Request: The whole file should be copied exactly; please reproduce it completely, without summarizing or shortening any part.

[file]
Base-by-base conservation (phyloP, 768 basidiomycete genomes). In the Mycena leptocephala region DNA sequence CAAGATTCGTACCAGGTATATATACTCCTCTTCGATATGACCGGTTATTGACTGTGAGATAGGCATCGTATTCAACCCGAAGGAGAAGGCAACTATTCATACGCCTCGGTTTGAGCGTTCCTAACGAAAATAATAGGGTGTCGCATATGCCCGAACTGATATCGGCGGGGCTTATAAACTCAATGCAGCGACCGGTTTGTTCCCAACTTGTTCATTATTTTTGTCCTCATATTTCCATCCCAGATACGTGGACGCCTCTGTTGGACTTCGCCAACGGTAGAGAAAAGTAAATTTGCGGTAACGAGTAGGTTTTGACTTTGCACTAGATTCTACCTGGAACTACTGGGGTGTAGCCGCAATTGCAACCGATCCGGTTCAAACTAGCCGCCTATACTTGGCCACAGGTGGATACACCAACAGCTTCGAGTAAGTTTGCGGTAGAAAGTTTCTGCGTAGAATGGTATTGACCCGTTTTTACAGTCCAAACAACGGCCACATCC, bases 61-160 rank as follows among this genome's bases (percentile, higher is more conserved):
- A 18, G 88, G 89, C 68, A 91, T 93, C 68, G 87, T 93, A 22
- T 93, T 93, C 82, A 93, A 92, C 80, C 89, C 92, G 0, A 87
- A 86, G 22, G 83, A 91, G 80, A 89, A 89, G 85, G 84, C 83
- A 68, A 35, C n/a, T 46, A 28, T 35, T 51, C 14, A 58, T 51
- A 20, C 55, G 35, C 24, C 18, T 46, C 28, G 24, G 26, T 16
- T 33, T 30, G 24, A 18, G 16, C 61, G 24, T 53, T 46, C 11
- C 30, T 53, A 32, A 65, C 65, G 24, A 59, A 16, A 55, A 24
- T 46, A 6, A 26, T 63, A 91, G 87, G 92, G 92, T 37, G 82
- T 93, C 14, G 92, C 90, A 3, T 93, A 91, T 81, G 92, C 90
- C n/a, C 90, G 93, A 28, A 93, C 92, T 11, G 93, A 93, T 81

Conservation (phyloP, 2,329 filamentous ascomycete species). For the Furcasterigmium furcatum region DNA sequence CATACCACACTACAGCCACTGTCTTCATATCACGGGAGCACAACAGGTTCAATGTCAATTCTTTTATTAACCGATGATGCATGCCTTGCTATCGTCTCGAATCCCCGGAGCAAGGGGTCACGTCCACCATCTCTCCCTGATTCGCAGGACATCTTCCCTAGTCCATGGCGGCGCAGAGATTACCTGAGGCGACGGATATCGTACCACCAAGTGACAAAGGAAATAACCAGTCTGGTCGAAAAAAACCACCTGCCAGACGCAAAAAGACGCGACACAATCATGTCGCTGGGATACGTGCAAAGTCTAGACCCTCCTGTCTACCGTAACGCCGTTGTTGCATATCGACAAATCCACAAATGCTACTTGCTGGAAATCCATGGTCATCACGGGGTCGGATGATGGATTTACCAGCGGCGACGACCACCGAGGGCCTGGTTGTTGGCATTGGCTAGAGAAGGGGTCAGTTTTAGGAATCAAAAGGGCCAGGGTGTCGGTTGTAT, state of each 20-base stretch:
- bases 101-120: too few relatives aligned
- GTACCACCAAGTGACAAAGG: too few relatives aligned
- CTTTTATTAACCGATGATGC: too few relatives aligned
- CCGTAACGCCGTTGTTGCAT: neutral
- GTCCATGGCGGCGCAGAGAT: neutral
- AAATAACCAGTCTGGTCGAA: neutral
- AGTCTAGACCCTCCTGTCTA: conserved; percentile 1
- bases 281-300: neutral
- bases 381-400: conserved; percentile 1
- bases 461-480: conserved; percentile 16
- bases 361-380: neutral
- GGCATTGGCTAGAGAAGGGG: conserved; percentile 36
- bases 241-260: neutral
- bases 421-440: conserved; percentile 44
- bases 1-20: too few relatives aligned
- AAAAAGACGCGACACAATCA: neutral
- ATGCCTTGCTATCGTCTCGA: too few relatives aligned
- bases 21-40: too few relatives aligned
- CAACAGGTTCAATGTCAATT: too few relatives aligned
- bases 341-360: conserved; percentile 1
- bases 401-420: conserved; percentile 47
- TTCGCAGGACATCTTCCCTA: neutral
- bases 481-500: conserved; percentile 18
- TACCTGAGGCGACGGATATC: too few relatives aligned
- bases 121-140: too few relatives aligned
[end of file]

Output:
Base-by-base conservation (phyloP, 768 basidiomycete genomes). In the Mycena leptocephala region DNA sequence CAAGATTCGTACCAGGTATATATACTCCTCTTCGATATGACCGGTTATTGACTGTGAGATAGGCATCGTATTCAACCCGAAGGAGAAGGCAACTATTCATACGCCTCGGTTTGAGCGTTCCTAACGAAAATAATAGGGTGTCGCATATGCCCGAACTGATATCGGCGGGGCTTATAAACTCAATGCAGCGACCGGTTTGTTCCCAACTTGTTCATTATTTTTGTCCTCATATTTCCATCCCAGATACGTGGACGCCTCTGTTGGACTTCGCCAACGGTAGAGAAAAGTAAATTTGCGGTAACGAGTAGGTTTTGACTTTGCACTAGATTCTACCTGGAACTACTGGGGTGTAGCCGCAATTGCAACCGATCCGGTTCAAACTAGCCGCCTATACTTGGCCACAGGTGGATACACCAACAGCTTCGAGTAAGTTTGCGGTAGAAAGTTTCTGCGTAGAATGGTATTGACCCGTTTTTACAGTCCAAACAACGGCCACATCC, bases 61-160 rank as follows among this genome's bases (percentile, higher is more conserved):
- A 18, G 88, G 89, C 68, A 91, T 93, C 68, G 87, T 93, A 22
- T 93, T 93, C 82, A 93, A 92, C 80, C 89, C 92, G 0, A 87
- A 86, G 22, G 83, A 91, G 80, A 89, A 89, G 85, G 84, C 83
- A 68, A 35, C n/a, T 46, A 28, T 35, T 51, C 14, A 58, T 51
- A 20, C 55, G 35, C 24, C 18, T 46, C 28, G 24, G 26, T 16
- T 33, T 30, G 24, A 18, G 16, C 61, G 24, T 53, T 46, C 11
- C 30, T 53, A 32, A 65, C 65, G 24, A 59, A 16, A 55, A 24
- T 46, A 6, A 26, T 63, A 91, G 87, G 92, G 92, T 37, G 82
- T 93, C 14, G 92, C 90, A 3, T 93, A 91, T 81, G 92, C 90
- C n/a, C 90, G 93, A 28, A 93, C 92, T 11, G 93, A 93, T 81

Conservation (phyloP, 2,329 filamentous ascomycete species). For the Furcasterigmium furcatum region DNA sequence CATACCACACTACAGCCACTGTCTTCATATCACGGGAGCACAACAGGTTCAATGTCAATTCTTTTATTAACCGATGATGCATGCCTTGCTATCGTCTCGAATCCCCGGAGCAAGGGGTCACGTCCACCATCTCTCCCTGATTCGCAGGACATCTTCCCTAGTCCATGGCGGCGCAGAGATTACCTGAGGCGACGGATATCGTACCACCAAGTGACAAAGGAAATAACCAGTCTGGTCGAAAAAAACCACCTGCCAGACGCAAAAAGACGCGACACAATCATGTCGCTGGGATACGTGCAAAGTCTAGACCCTCCTGTCTACCGTAACGCCGTTGTTGCATATCGACAAATCCACAAATGCTACTTGCTGGAAATCCATGGTCATCACGGGGTCGGATGATGGATTTACCAGCGGCGACGACCACCGAGGGCCTGGTTGTTGGCATTGGCTAGAGAAGGGGTCAGTTTTAGGAATCAAAAGGGCCAGGGTGTCGGTTGTAT, state of each 20-base stretch:
- bases 101-120: too few relatives aligned
- GTACCACCAAGTGACAAAGG: too few relatives aligned
- CTTTTATTAACCGATGATGC: too few relatives aligned
- CCGTAACGCCGTTGTTGCAT: neutral
- GTCCATGGCGGCGCAGAGAT: neutral
- AAATAACCAGTCTGGTCGAA: neutral
- AGTCTAGACCCTCCTGTCTA: conserved; percentile 1
- bases 281-300: neutral
- bases 381-400: conserved; percentile 1
- bases 461-480: conserved; percentile 16
- bases 361-380: neutral
- GGCATTGGCTAGAGAAGGGG: conserved; percentile 36
- bases 241-260: neutral
- bases 421-440: conserved; percentile 44
- bases 1-20: too few relatives aligned
- AAAAAGACGCGACACAATCA: neutral
- ATGCCTTGCTATCGTCTCGA: too few relatives aligned
- bases 21-40: too few relatives aligned
- CAACAGGTTCAATGTCAATT: too few relatives aligned
- bases 341-360: conserved; percentile 1
- bases 401-420: conserved; percentile 47
- TTCGCAGGACATCTTCCCTA: neutral
- bases 481-500: conserved; percentile 18
- TACCTGAGGCGACGGATATC: too few relatives aligned
- bases 121-140: too few relatives aligned